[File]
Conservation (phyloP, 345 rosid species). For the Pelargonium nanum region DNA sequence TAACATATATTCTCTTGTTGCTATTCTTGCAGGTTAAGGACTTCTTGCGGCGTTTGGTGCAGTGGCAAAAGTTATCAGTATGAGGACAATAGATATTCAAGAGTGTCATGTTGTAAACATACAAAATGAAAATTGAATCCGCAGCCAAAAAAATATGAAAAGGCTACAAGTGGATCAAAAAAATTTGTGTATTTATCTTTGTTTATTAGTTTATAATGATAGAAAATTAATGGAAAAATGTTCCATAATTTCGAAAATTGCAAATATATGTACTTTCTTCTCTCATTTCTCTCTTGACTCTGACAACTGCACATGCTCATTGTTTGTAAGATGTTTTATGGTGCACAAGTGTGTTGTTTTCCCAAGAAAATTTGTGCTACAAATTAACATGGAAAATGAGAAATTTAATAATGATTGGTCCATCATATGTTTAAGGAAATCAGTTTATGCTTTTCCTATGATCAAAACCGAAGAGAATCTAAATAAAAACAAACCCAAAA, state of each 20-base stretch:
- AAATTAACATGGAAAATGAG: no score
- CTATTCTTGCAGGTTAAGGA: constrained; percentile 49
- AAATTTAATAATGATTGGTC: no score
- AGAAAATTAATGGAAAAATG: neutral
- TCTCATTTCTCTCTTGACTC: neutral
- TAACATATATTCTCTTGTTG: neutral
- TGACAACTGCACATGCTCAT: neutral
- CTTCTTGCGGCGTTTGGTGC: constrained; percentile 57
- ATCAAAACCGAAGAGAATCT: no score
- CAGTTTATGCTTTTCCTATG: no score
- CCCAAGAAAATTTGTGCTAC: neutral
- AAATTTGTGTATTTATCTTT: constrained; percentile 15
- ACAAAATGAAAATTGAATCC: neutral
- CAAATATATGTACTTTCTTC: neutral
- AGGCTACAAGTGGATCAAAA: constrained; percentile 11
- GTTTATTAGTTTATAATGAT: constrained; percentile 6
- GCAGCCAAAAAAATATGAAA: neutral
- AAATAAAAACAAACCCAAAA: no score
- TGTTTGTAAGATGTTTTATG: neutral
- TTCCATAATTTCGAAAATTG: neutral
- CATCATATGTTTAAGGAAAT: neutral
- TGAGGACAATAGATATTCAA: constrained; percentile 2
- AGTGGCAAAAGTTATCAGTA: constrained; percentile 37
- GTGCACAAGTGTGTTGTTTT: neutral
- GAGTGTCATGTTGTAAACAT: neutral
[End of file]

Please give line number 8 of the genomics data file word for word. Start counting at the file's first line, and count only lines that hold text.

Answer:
- TGACAACTGCACATGCTCAT: neutral